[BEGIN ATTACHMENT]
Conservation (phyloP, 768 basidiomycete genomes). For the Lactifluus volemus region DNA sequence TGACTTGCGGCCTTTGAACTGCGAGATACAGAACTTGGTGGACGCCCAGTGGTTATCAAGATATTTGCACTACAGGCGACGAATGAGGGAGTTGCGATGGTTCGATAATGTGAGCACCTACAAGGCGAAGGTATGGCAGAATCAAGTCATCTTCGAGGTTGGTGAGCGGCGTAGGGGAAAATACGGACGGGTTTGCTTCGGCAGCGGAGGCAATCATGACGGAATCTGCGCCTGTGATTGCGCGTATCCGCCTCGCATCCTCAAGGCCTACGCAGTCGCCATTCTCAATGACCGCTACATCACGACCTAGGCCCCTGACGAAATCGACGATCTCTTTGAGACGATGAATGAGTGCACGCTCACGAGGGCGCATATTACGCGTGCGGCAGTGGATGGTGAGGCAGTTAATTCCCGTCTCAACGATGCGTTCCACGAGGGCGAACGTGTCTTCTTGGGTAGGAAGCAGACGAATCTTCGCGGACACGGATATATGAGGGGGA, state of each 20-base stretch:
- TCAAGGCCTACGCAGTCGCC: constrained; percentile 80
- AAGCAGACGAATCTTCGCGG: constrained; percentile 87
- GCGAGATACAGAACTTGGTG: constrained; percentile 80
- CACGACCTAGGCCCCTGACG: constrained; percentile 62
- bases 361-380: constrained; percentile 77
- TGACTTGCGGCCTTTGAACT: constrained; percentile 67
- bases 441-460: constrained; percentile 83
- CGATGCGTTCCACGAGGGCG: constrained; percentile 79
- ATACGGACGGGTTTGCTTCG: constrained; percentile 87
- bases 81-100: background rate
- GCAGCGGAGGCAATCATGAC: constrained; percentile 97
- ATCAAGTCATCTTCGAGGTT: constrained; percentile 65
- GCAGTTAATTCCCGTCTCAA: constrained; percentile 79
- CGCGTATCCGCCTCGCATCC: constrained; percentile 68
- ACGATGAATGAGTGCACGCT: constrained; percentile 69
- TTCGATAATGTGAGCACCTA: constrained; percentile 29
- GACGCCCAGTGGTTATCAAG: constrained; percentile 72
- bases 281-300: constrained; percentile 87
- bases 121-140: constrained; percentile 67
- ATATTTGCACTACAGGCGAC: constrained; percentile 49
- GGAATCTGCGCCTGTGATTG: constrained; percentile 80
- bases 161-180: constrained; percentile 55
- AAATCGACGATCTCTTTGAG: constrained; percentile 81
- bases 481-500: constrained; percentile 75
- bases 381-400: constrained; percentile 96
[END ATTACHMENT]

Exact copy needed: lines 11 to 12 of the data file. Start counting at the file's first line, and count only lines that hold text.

- bases 81-100: background rate
- GCAGCGGAGGCAATCATGAC: constrained; percentile 97